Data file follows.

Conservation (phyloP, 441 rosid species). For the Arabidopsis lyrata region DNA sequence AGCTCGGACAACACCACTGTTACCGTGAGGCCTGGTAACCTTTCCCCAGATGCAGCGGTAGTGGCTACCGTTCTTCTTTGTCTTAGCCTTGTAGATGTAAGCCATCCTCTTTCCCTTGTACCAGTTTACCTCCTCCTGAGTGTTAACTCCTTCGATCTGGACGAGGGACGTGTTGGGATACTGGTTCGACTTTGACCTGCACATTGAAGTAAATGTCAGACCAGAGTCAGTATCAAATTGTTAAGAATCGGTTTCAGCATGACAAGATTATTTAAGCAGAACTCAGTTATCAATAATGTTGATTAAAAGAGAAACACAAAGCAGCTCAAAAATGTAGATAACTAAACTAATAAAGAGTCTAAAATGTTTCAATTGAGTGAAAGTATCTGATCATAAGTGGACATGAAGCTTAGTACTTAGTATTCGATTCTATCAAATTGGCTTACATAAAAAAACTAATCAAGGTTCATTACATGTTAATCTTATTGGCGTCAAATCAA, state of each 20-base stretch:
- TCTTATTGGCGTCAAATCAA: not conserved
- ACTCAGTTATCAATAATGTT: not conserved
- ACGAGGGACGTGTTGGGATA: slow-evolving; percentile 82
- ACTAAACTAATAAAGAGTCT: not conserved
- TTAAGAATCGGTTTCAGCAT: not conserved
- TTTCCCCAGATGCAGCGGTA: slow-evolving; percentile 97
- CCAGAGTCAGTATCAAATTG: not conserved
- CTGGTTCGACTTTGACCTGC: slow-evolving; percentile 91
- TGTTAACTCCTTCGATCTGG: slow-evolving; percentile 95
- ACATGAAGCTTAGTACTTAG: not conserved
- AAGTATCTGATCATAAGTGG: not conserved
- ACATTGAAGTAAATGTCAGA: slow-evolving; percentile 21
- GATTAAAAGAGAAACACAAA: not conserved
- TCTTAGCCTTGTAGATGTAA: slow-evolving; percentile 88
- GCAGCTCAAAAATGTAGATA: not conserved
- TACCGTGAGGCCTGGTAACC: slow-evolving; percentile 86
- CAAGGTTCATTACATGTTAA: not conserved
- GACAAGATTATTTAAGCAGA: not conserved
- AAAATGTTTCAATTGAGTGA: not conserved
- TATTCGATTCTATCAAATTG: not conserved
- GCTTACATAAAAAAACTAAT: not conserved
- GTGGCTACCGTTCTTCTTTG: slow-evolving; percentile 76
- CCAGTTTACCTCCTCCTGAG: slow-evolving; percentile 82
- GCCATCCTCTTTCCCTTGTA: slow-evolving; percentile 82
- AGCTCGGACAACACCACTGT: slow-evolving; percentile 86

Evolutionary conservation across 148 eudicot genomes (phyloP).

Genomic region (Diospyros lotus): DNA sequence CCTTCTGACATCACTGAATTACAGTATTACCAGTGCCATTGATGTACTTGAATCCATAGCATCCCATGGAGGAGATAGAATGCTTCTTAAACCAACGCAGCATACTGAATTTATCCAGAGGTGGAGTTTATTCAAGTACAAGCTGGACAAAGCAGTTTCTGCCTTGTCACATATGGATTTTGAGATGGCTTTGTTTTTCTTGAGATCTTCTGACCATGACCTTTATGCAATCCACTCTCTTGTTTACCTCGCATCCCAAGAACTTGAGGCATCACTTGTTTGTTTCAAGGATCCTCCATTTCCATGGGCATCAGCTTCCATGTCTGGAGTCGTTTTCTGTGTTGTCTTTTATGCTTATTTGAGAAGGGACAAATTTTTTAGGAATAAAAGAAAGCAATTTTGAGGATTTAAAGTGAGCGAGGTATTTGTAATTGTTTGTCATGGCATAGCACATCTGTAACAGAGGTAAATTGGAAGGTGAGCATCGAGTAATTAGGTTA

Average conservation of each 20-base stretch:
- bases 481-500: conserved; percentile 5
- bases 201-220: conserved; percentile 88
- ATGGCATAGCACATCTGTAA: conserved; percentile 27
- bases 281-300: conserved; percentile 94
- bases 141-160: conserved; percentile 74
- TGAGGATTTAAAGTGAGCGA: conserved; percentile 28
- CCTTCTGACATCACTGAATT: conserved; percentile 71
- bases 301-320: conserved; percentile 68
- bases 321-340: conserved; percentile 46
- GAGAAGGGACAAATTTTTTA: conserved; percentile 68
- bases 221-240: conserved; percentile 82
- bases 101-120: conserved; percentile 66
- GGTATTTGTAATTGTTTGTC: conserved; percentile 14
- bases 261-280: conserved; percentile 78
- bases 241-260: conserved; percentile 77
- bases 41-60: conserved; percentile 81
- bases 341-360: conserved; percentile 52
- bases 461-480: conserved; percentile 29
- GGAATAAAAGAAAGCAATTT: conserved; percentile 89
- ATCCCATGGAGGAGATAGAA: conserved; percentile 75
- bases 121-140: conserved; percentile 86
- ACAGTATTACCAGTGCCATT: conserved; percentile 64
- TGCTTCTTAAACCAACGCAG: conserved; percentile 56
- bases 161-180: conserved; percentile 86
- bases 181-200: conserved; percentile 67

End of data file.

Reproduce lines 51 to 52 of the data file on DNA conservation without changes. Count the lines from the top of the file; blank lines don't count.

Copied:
- ACAGTATTACCAGTGCCATT: conserved; percentile 64
- TGCTTCTTAAACCAACGCAG: conserved; percentile 56